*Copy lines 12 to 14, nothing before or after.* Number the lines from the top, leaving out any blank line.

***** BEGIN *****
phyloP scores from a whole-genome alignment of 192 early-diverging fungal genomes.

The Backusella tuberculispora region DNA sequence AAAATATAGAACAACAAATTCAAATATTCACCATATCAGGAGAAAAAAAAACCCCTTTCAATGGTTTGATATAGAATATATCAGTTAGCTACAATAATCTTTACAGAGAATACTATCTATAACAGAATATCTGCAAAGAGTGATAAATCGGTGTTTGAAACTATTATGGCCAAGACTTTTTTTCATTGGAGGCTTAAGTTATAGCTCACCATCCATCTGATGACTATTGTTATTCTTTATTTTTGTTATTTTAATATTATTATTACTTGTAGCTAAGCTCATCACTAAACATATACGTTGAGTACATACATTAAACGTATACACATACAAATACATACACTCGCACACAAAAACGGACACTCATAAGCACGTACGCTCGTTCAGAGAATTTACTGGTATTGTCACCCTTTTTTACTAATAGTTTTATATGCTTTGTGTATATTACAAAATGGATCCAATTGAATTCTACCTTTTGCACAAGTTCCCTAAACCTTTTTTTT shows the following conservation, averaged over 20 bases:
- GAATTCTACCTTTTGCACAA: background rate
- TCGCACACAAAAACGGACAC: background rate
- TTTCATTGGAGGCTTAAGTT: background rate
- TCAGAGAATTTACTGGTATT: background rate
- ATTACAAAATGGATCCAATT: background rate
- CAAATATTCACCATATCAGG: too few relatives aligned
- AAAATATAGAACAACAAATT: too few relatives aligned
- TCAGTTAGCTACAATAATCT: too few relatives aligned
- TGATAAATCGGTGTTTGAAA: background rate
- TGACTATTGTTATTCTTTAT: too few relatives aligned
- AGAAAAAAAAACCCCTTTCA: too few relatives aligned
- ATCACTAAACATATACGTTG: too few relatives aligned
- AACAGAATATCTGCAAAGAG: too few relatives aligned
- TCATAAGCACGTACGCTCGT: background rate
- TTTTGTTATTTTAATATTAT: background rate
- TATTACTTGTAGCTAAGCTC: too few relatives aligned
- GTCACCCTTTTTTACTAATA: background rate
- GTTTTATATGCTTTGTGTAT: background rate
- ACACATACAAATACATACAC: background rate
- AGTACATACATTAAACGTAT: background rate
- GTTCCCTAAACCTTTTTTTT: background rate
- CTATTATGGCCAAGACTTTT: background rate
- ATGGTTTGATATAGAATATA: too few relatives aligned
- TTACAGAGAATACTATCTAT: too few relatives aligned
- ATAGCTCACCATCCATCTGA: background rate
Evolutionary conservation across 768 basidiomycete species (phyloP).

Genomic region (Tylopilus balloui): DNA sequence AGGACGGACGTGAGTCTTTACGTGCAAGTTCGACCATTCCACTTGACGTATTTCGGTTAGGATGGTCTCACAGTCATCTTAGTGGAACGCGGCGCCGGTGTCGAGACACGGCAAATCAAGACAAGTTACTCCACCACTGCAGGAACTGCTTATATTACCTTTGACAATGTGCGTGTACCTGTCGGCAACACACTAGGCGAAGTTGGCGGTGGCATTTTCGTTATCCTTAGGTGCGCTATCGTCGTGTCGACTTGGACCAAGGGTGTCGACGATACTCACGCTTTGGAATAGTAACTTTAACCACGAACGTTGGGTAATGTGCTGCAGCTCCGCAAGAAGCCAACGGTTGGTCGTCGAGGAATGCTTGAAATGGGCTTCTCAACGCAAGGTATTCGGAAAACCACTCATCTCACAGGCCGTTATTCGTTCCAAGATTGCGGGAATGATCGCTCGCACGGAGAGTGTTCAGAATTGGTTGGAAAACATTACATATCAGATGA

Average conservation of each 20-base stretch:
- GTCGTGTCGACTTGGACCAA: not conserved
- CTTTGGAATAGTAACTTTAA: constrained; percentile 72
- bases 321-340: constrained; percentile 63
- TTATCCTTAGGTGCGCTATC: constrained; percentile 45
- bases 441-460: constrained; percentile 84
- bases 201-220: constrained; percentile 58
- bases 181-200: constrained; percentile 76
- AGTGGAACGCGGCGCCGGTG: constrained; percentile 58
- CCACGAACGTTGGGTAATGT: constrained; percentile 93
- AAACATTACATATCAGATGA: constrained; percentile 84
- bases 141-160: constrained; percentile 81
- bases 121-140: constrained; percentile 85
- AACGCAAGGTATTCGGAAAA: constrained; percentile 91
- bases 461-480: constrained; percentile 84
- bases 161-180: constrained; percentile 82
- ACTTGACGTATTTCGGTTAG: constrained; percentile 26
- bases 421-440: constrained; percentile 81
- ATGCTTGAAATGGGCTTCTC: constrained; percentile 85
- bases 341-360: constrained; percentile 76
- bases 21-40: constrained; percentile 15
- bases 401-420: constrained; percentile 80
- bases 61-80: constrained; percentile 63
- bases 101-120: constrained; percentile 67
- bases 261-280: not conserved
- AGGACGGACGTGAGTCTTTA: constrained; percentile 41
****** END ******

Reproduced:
- TGACTATTGTTATTCTTTAT: too few relatives aligned
- AGAAAAAAAAACCCCTTTCA: too few relatives aligned
- ATCACTAAACATATACGTTG: too few relatives aligned